Las Vegas is recovering, said Hill, but he worries about the pandemic taking a turn for the worse.
“The problem we have right now is really a health crisis,” said Hill. “We’d like to just get back to the point that we have an economic problem that was caused by a health crisis and in order to get over that hump, we need as many people vaccinated as possible as quickly as possible.”
Some workers are feeling lucky
The newest player in town, Virgin Hotels Las Vegas, took a gamble in opening up a new property last month in the space formerly occupied by the Hard Rock Casino Hotel. Richard “Boz” Bosworth, president and CEO of parent group JC Hospitality, noted that 1,300 of the Hard Rock’s former 1,600-person staff were rehired by Virgin.
One of the hotel’s bartenders, Cash Caterine, says he feels fortunate to get his job back.
“I’ve seen this town go up and down and go through many different transitions but the pandemic was the worst of all the catastrophes,” Caterine said. “It’s definitely been a jarring experience for a lot of people.”
While Sin City is slowly coming back to life, thousands of workers who kept the casinos and resorts operating remain without a job.
Matthew Seevers spent 15 years bartending at Station Casino but was let go last March. He’s been trying to support his wife and two children with part-time work, but says the bills have been stacking up.
“I thought at most I’d be out of work for three months or whatever it took to get this crisis under control,” Seevers said. “Never would I have thought a year from now, we would be still here waiting to get our jobs back.”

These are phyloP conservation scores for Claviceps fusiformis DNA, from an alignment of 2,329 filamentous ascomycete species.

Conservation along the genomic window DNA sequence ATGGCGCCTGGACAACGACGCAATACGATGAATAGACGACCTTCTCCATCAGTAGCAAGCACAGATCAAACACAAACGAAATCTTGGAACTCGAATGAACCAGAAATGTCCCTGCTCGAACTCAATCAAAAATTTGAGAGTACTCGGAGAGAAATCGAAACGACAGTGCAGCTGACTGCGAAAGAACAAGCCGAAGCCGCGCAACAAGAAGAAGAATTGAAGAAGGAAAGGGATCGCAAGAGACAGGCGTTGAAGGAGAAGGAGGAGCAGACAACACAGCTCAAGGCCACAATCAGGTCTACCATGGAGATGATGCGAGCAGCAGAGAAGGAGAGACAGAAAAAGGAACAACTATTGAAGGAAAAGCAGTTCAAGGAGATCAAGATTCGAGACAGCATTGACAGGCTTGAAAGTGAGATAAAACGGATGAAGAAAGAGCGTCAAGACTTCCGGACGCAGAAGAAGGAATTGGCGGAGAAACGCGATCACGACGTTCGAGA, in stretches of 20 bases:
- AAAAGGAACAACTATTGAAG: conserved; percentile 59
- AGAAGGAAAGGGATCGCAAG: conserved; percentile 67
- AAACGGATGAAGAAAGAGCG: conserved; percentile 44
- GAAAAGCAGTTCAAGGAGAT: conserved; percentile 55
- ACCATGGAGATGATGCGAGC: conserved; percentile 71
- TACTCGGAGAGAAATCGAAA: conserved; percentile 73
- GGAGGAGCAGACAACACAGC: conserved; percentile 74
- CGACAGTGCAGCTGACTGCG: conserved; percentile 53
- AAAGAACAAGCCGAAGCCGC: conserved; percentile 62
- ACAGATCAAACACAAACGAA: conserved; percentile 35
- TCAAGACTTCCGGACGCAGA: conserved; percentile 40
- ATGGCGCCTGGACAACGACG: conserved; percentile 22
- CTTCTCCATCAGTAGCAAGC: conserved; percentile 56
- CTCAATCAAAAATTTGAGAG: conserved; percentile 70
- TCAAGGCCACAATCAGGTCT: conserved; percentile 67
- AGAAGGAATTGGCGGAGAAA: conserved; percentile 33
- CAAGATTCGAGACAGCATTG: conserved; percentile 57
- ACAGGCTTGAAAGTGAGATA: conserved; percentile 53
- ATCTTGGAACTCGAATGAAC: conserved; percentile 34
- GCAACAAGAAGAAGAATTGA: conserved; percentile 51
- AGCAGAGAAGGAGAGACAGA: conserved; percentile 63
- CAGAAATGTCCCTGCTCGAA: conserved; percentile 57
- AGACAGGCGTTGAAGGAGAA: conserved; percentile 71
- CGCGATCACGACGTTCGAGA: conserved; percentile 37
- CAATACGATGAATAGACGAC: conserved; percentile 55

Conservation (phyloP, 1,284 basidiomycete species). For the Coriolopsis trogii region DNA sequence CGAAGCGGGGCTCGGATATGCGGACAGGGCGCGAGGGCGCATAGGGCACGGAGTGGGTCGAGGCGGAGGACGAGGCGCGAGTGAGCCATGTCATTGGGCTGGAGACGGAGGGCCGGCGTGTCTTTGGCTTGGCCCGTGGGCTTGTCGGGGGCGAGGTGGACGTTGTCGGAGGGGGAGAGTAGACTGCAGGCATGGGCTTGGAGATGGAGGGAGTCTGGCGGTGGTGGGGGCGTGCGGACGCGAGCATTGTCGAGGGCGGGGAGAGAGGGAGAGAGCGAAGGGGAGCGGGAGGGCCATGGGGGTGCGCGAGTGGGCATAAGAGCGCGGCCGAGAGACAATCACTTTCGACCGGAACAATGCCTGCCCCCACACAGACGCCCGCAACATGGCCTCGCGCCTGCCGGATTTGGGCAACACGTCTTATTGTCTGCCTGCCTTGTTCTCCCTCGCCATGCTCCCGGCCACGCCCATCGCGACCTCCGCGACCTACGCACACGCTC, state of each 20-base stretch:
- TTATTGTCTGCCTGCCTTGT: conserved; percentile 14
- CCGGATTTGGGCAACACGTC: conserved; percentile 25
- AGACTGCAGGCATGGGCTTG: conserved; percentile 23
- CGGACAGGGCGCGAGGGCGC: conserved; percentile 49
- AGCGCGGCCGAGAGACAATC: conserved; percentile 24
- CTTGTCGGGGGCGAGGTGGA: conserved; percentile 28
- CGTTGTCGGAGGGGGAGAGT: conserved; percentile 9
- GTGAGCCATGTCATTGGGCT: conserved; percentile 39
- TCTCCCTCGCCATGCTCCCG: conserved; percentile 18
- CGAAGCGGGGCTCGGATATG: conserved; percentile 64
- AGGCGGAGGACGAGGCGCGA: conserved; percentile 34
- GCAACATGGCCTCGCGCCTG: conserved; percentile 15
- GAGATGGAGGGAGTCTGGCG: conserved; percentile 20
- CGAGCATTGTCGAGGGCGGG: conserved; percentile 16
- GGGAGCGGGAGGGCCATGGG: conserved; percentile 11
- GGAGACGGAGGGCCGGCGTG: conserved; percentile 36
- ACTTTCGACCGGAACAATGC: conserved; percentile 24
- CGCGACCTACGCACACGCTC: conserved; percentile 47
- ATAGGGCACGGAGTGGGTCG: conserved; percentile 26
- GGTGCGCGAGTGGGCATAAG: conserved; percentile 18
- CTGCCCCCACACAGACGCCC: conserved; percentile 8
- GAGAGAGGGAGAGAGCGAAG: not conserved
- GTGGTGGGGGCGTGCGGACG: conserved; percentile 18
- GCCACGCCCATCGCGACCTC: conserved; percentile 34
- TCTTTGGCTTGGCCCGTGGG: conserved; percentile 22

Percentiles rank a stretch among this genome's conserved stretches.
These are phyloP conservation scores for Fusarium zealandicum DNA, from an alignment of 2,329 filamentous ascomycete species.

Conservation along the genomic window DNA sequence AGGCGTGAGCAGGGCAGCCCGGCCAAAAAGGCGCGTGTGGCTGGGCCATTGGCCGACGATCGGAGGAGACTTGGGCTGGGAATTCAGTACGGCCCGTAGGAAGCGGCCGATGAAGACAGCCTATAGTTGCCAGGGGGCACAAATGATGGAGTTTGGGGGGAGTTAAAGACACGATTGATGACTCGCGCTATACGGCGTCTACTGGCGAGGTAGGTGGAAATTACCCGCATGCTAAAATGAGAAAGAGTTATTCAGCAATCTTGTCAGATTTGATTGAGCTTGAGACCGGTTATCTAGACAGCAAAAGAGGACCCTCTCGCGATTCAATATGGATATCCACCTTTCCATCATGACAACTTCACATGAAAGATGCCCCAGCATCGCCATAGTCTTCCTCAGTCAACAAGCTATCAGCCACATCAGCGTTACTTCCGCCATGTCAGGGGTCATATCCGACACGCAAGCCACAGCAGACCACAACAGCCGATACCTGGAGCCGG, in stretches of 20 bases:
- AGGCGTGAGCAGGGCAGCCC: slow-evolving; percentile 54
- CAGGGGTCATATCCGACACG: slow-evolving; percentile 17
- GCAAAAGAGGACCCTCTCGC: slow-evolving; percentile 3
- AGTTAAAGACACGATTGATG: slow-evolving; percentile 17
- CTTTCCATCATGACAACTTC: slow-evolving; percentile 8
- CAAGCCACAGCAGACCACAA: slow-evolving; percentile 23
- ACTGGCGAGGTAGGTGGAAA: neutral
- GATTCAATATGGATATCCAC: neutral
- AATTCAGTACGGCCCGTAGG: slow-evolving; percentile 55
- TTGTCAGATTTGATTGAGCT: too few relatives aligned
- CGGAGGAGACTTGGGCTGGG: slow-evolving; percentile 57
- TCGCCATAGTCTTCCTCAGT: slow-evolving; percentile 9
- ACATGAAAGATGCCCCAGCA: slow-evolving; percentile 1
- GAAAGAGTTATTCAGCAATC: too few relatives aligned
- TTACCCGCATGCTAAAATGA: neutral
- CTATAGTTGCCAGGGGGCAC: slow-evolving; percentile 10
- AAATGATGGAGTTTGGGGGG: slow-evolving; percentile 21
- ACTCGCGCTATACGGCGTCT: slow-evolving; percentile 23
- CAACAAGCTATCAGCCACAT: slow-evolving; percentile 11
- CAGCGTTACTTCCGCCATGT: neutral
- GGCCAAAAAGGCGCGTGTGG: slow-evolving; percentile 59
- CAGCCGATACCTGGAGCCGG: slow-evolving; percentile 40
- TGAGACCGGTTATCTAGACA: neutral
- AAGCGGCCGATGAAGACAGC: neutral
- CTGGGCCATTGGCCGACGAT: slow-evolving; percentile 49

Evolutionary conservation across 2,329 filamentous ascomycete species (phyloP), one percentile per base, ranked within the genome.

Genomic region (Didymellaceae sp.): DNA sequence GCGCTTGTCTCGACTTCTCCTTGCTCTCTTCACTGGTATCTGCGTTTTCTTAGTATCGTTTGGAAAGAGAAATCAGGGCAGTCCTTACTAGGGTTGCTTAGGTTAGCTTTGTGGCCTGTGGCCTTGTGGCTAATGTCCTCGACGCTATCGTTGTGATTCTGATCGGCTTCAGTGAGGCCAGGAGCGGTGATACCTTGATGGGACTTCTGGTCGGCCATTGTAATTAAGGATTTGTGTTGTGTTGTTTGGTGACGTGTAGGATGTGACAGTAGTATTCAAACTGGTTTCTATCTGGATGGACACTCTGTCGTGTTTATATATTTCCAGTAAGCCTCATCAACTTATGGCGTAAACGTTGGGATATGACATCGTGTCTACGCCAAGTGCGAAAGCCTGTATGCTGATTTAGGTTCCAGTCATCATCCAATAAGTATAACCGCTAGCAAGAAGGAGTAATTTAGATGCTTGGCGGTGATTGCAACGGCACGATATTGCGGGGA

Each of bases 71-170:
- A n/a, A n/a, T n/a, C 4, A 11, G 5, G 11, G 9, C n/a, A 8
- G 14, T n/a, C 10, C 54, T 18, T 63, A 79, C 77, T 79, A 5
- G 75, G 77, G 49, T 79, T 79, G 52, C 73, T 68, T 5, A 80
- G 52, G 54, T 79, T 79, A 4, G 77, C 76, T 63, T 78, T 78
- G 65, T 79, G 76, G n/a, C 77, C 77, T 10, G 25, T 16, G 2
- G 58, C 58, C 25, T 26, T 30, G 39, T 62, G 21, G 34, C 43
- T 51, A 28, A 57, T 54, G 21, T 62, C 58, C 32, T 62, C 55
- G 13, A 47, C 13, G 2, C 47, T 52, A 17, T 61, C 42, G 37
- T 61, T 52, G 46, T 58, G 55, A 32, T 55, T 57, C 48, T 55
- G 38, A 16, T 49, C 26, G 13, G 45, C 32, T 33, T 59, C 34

Seevers is hoping for the passage of a bill, SB386, which aims to give workers who lost their hospitality and travel jobs due to the pandemic the right to return to jobs when business reopens or resumes operations.
The so-called “Right to Return” legislation would force large-scale casino, hotel, stadium and travel-related industries to offer laid-off employees their jobs back before offering the jobs to other people — allowing them to retain their seniority and benefits.
Other hospitality workers are training for new jobs
Others, tired of waiting, took up a new trade. Trevor McDonald was tired of struggling in the food industry and decided to train as a casino dealer in hopes of getting a more secure job.
“There were so many restrictions on the food and beverage industry to where it was a lot more work for much less money,” McDonald said. “You’re just staring across the pond and you see casino is amplified over this time and the tables are packed — so I just realized that was the way to go.”
Trevor was one of hundreds of students training for a casino gig at the CEG Dealer School — where enrollment has been so high that managing director David Noll said he’s had to turn away applicants to comply with Nevada’s 50% occupancy restrictions.
On a recent afternoon, the school was packed with students practicing flipping cards onto empty blackjack tables while others rolled dice at craps.
Gesturing to the crowd, Alex Kim, executive director of the CEG Dealer School, said the mood here was symbolic of Sin City’s comeback.
“The energy here at the school you can tell right now — a lot of optimism, a lot of positivity,” said Kim.